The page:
Which fixed on this foundation stand,

Laid by His own almighty hand.” 4. Its builders. God himself is the architect in chief. The plan, the superintendence, the skill, the power, the glory, are his, and only his. No arm but his has strength sufficient to excavate the stones from the quarry, or to hew down the cedars of the forest, and to fit them for their respective places in the structure. Nevertheless, he condescends to bestow on many of his servants the honour of labouring in the erection of this house. Amongst these, Paul was “a wise master builder;" and some besides might, perhaps, with propriety, receive a similar appellation. Others are builders of inferior note, though still usefully employed. Others are but hewers of wood or drawers of water; yet their services are useful too. Prophets and apostles, martyrs and confessors, missionaries and evan. gelists, pastors and deacons, Sabbath-school teachers and religious tract distributors, are all graciously employed by God as instruments in the erection of this spiritual house.

5. Its purpose. “Ye are builded together for a habitation of God through the Spirit” (Eph. ii. 22). A spiritual house is the most fitting abode for a spiritual Being. And he has said, “I will dwell in them, and walk in them; and I will be their God, and they shall be my people” (2 Cor. vi. 16). What unspeakable honour, what safety, what comfort, what blessedness, are connected with the thought that we form part of the Lord's house, the temple of the living God! What solemnity, what cogent motives to holiness of heart and life, spring from this consideration too ! For thus saith the Lord, “If any man defile the temple of God, him shall God destroy.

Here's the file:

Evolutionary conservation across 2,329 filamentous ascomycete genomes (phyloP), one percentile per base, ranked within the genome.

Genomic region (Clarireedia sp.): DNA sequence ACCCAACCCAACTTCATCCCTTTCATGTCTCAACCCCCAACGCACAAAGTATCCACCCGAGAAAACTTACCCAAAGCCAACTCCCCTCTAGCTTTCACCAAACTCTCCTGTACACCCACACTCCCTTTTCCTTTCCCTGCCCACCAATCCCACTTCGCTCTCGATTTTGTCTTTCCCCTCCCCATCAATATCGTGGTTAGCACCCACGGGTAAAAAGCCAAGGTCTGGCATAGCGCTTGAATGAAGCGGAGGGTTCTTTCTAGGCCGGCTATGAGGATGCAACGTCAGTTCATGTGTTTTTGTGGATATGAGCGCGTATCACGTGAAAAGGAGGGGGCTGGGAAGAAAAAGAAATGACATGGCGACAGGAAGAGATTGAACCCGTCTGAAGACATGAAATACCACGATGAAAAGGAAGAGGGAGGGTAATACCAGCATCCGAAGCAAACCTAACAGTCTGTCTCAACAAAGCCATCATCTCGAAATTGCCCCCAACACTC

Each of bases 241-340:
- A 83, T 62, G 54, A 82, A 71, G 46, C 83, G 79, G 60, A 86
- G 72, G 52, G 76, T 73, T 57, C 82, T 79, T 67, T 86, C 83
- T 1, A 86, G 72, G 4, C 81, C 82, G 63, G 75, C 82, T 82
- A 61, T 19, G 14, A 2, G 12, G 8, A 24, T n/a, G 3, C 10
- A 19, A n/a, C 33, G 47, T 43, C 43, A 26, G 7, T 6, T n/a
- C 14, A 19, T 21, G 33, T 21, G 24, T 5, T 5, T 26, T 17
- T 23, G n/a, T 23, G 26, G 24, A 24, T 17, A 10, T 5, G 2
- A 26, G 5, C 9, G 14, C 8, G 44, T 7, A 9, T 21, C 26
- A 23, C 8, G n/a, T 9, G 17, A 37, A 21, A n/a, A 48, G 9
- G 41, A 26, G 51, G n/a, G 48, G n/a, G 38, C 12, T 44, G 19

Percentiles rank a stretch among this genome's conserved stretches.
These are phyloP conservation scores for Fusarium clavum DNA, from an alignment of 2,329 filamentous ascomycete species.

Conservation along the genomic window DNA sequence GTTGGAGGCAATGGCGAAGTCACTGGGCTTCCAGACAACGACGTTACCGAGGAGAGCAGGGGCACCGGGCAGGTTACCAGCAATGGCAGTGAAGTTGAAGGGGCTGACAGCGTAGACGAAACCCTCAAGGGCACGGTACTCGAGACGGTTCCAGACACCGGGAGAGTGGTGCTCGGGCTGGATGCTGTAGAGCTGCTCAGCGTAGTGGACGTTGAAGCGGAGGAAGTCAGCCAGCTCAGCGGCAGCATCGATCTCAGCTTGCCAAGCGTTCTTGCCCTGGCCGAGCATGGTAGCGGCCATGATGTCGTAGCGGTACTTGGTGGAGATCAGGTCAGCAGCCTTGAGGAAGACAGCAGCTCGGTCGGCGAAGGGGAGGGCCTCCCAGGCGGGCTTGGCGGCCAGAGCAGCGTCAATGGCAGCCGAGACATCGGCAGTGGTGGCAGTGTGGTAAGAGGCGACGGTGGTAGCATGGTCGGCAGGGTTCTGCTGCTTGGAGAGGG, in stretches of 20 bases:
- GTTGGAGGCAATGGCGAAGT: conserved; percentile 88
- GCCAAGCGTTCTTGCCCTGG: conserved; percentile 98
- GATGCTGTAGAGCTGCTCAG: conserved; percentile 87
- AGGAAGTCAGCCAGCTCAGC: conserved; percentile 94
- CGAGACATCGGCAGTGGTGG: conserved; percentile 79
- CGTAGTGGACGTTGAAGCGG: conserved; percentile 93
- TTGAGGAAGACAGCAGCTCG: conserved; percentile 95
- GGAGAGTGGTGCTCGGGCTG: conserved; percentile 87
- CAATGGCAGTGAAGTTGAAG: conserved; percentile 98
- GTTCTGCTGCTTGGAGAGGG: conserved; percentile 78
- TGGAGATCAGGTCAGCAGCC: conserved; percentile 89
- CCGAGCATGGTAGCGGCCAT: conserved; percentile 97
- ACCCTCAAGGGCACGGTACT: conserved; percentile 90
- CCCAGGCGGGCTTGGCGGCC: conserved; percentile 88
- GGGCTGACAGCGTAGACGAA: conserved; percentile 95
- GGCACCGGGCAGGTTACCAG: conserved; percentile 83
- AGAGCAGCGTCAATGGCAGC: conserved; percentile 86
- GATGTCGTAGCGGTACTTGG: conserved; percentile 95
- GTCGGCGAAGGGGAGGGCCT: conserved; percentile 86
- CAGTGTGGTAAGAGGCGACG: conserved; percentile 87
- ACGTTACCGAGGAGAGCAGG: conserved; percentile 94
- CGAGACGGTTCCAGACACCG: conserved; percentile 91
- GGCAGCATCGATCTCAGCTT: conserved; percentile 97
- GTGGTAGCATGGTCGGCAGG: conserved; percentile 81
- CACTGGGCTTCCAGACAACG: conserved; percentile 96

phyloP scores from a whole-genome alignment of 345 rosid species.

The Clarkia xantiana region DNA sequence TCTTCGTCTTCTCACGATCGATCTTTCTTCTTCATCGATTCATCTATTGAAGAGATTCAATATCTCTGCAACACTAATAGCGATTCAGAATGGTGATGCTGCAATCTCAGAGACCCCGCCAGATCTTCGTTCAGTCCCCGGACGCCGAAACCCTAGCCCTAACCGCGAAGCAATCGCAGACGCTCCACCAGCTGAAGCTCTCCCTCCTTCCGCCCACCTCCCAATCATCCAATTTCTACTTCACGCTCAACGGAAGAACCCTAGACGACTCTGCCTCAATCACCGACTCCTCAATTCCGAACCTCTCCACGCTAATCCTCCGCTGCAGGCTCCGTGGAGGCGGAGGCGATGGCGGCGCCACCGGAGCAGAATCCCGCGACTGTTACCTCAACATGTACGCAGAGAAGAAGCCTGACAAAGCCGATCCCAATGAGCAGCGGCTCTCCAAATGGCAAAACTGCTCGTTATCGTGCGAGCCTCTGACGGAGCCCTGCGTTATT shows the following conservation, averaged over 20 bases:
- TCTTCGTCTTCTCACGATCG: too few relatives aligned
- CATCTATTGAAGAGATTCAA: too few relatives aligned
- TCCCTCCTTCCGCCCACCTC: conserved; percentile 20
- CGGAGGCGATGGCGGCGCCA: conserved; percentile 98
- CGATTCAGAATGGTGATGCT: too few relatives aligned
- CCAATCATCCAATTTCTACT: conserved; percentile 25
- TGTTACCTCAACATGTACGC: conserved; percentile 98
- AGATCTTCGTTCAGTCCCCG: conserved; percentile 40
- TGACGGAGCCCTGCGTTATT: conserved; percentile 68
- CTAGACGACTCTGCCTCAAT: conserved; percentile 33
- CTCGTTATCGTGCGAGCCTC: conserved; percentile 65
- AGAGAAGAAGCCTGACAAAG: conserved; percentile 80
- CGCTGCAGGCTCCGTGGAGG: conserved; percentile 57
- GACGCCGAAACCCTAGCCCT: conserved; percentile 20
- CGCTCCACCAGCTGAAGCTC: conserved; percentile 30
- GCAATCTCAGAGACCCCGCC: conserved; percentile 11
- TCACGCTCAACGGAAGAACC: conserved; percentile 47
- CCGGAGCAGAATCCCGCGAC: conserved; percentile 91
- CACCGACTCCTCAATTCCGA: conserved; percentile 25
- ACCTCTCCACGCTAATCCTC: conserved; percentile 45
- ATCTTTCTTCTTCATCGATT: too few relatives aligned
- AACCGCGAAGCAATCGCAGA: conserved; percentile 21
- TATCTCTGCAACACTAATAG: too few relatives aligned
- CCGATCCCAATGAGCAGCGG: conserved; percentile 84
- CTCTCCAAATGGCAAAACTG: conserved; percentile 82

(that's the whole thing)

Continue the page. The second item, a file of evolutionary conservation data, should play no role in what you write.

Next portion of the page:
6. Its extent. Many houses are inconveniently small; others uncom. fortably large. Not the most spacious of earthly palaces can, however, in point of extent, compete with this spiritual house; for already its walls are visible not only in every county of Great Britain and Ireland, but also on the continent of Europe, the hills of Palestine, the steppes of Tartary, the plains of India, the coasts of China, the islands of the Pacific, the wilds of Africa, the prairies of America, and especially in the eastern districts of the United States. Yes; already innumerable multitudes which no man can number, of all nations, and kindreds, and people, and tongues, have, by the operations of divine grace, obtained a name and a place in this house better than that of sons and of daughters. And still the work is advancing; for we notice . 7. Its progress. The Indian erects his wigwam in an hour; other buildings require a day, a week, a month, a year, ten years, or perhaps forty or fifty years, or more, for their completion. But this house has already been nearly six thousand years in building, and is still unfinished. Fresh stones are every day raised from the quarry,-- fresh instruments prepared to carry on the work,-new manifestations of Divine power and skill presented,-and the comprehensiveness, minuteness, perfection, and beauty of the Architect's design more distinctly developed. And thus, though probably with vastly augmented rapidity, the building inust continue to advance, until the top-stone is brought forth with shoutings of “Grace, grace, unto it.”